A year ago, the state of Connecticut was buzzing with championship aspirations, as the Huskies were getting set to field a team made up of valuable returning players and talented newcomers. Huskynation was legitimately thinking national title. Unfortunately, the season proved to be one marred by inconsistency, and by the time UConn put most of the pieces together, the damage had been done, and they were lining up to play the juggernaut number one overall seed Kansas Jayhawks in the round of thirty-two. After a summer of reloading, the Huskies enter this season with the same expectations, encouraged by a group of returning players and one of the top freshmen classes in the country. Here are the five reasons why the UConn Huskies will be celebrating in Phoenix next April.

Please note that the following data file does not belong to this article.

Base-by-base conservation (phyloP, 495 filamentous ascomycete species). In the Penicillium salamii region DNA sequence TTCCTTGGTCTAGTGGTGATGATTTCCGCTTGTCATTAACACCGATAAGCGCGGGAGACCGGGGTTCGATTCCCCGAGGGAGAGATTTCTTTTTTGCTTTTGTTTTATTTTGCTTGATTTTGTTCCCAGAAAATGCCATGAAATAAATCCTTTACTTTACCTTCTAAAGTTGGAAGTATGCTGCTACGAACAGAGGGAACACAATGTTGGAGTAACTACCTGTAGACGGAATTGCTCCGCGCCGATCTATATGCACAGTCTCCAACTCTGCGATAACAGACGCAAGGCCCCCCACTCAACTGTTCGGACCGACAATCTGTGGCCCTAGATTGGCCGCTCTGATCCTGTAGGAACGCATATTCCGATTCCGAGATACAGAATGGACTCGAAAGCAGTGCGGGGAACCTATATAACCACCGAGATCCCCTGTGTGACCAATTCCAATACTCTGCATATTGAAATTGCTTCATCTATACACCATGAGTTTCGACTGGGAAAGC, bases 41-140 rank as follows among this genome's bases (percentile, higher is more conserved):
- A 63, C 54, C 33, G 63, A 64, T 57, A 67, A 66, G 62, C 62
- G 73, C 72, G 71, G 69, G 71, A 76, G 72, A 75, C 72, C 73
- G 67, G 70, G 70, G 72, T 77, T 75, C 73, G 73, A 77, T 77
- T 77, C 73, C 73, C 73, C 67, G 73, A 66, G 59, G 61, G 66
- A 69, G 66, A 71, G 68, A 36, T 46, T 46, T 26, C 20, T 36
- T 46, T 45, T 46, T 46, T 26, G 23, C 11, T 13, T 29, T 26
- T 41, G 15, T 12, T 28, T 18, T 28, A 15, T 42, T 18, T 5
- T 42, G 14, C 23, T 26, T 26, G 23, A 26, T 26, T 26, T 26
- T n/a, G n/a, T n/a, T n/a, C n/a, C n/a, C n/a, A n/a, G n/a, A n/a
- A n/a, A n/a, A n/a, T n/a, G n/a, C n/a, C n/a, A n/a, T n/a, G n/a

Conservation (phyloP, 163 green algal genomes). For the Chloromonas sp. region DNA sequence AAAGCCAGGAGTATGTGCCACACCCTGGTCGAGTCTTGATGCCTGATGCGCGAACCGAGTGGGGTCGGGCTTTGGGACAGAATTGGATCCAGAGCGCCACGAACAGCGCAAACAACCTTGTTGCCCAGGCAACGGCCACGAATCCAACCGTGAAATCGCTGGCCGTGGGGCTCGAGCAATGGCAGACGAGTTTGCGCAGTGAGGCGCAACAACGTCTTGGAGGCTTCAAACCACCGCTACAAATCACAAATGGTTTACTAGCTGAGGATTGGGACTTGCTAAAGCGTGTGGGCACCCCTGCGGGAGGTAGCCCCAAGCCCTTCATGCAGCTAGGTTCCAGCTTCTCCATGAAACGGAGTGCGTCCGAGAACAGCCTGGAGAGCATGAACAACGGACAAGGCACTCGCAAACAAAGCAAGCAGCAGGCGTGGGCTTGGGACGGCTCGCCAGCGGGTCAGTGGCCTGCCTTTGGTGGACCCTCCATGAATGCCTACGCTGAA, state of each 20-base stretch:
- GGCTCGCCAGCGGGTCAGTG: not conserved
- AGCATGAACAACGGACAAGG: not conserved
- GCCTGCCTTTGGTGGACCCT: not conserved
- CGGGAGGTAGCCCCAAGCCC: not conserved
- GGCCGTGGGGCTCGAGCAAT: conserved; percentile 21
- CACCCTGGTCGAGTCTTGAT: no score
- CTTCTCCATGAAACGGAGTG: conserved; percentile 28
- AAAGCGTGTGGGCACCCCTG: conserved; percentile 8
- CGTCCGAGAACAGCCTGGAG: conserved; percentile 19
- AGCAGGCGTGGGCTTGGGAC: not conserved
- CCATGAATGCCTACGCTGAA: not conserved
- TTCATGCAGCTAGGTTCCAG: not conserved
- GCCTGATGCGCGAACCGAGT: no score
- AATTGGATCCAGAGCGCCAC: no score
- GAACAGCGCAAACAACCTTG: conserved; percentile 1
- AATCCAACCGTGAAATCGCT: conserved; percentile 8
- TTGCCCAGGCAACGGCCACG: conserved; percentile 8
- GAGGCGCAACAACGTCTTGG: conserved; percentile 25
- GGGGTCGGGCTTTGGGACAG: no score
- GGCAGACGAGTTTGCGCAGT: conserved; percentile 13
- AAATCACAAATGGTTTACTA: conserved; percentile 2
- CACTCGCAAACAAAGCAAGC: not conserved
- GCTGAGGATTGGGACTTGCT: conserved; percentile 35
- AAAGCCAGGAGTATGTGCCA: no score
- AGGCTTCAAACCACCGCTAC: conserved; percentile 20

Three years ago, Shabazz Napier led a nearly unprecedented run to the national championship. This victory was only nearly unprecedented, because three years before that, when Napier and fellow classmates Tyler Olander and Niels Giffey were freshmen, Kemba Walker put them on his legendary back, and carried the Huskies to a championship. Now, the three remaining members of the 2014 team, interior players Kentan Facey and Amida Brimah, along with guard Rodney Purvis (who redshirted per transfer rules in 2014, but was on the roster), are in the leadership seats, glistening with the experience they earned three years prior. There is no pressure like competing for a national championship, and all three of these seniors have it, and will likely use their poise and maturity as key rotation players for the Huskies. They know what kind of mental preparation and physical state it takes to win the chaotic storm that is March Madness, and having such experience is indispensable.